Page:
SACRAMENTO, Calif. (KTXL) — Early voting is already off to a busy start in Sacramento County.
Thousands of ballots have been returned and officials are noticing some issues with how voters are filling out mail-in and drop-off ballots.
“We’ve seen a higher turnout, earlier, this year than we ever have. The first three or four days we had 3,000 ballots returned, which was three or four times what we’d normally see that early,” said Sacramento County public information officer Janna Hayes.
But along with an influx of votes they’re noticing an influx of errors.
“One of the things that has never come up before but it’s 2020 right? We have had some people come in because they have attempted to sanitize the paper,” Hayes said.
Several voters, likely afraid of the coronavirus, have tried to clean their ballots by pouring liquid sanitizer on them.
“It ruined the ballot. Not only the wording but the bar code on it that helps us scan it through the tabulator which makes it unreadable,” Hayes explained.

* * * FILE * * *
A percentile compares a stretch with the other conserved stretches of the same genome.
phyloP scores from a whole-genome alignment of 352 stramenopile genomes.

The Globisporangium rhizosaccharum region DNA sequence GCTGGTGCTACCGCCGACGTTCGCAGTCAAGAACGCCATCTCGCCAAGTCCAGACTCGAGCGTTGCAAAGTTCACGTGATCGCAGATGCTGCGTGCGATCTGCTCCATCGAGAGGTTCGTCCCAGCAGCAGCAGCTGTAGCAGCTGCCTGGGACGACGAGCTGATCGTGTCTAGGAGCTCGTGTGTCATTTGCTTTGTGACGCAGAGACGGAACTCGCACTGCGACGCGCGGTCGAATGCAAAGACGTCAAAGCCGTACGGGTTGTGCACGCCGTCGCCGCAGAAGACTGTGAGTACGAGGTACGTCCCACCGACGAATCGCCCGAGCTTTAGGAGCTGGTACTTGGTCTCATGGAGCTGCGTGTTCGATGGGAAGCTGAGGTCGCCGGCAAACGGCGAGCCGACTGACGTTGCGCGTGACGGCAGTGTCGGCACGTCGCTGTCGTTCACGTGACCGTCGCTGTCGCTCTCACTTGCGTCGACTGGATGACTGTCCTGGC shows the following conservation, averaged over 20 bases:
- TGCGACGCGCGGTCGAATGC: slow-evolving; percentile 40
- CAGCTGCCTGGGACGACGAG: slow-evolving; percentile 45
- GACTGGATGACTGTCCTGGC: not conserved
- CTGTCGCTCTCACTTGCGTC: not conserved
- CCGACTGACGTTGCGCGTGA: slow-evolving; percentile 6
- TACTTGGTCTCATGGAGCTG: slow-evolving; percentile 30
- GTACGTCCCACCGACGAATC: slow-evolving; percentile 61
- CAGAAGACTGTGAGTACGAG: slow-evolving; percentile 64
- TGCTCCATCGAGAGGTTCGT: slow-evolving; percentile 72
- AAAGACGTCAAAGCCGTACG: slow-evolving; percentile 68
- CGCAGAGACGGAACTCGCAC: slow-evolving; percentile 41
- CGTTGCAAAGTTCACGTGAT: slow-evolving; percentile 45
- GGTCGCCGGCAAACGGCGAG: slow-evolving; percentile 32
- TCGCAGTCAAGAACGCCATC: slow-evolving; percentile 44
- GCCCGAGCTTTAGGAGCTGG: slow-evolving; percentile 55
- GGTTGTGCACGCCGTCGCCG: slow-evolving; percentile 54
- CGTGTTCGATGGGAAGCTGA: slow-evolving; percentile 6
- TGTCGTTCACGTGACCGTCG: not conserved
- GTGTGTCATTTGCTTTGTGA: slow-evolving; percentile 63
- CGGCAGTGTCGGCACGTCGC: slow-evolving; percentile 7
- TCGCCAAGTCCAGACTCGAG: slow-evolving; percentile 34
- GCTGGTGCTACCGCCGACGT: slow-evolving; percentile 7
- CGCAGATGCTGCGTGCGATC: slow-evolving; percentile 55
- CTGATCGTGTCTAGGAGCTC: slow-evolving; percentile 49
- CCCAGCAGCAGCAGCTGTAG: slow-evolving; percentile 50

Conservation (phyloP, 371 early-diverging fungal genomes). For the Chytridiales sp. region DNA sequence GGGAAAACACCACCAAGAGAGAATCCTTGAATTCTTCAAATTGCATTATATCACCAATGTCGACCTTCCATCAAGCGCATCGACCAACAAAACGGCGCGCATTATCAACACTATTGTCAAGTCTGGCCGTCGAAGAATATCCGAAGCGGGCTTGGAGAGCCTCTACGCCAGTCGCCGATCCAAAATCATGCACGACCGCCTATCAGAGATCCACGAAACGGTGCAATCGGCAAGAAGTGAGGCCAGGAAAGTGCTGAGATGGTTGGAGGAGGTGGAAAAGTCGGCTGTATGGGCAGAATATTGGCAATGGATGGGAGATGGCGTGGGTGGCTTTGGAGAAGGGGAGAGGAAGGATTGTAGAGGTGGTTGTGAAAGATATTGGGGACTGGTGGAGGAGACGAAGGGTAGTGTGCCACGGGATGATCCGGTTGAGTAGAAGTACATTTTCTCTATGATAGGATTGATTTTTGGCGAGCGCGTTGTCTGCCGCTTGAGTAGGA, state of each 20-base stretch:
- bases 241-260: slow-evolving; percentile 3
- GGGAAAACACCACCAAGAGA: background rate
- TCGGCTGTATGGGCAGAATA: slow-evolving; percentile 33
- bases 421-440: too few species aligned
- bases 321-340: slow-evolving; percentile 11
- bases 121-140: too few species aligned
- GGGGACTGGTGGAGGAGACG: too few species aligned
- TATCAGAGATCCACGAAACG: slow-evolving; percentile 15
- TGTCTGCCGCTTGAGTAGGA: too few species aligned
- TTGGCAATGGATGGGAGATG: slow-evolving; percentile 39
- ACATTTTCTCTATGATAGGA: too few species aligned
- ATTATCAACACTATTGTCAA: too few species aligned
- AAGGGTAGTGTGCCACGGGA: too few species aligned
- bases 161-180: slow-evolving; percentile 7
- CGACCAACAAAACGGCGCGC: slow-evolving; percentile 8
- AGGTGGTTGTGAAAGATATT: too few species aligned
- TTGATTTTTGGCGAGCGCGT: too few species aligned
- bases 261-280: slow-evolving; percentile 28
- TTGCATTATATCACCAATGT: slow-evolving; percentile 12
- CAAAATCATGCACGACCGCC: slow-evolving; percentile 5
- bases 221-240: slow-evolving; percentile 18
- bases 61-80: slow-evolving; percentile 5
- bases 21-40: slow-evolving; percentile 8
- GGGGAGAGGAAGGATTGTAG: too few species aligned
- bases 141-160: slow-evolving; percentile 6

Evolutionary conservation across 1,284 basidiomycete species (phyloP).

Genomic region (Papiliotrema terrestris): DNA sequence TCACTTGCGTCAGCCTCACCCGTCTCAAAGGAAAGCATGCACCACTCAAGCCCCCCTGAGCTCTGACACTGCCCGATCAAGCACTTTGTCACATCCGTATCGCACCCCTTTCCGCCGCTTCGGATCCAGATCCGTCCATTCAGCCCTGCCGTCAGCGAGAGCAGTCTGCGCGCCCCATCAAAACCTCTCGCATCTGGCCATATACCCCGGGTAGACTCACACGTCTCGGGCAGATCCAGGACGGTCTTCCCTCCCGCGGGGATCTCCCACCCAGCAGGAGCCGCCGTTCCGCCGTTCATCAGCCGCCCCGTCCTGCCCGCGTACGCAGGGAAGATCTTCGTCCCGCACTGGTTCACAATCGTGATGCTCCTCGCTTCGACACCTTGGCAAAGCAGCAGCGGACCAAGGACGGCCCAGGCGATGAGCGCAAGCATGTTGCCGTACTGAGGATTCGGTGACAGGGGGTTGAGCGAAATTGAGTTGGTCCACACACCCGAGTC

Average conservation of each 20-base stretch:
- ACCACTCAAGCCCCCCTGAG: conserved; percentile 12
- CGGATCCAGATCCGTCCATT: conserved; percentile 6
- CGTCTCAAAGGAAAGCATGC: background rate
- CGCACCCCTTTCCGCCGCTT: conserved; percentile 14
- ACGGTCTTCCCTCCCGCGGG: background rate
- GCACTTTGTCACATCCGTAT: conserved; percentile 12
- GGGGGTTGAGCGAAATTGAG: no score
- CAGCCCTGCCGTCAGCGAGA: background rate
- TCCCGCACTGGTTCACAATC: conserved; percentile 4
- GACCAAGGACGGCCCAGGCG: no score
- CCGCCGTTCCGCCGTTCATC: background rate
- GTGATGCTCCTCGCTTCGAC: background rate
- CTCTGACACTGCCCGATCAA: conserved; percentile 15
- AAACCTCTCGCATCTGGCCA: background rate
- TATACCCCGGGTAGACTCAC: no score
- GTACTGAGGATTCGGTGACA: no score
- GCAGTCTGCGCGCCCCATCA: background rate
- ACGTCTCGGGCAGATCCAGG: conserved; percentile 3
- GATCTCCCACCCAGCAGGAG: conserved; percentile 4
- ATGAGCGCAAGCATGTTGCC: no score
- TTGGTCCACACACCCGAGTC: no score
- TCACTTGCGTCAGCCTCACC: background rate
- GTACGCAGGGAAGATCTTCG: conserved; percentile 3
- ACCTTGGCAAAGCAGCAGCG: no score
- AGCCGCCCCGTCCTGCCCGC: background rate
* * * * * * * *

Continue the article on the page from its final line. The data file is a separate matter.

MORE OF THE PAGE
Hayes stresses that these ballots are put into sleeves by machines and COVID-19 does not live long on paper.
“By the time your ballot gets to you, it has been in quarantine essentially for probably more than a week. So, there’s no risk of COVID being transmitted,” Hayes said.
Another common issue for California voters is forgetting to sign the envelope before sending in their mail-in ballot.
The signature is vital to validating the ballot, officials say. Machines and people work to compare that signature with the signature used when registering to vote or getting a driver’s license.
“If we don’t feel like it matches, again, we will reach out to you to see if your signature has changed over the years as many people’s do and give you the opportunity to send us a new signature,” Hayes explained.
If a voter does damage their ballot in any way, they can come to the Board of Elections for a replacement.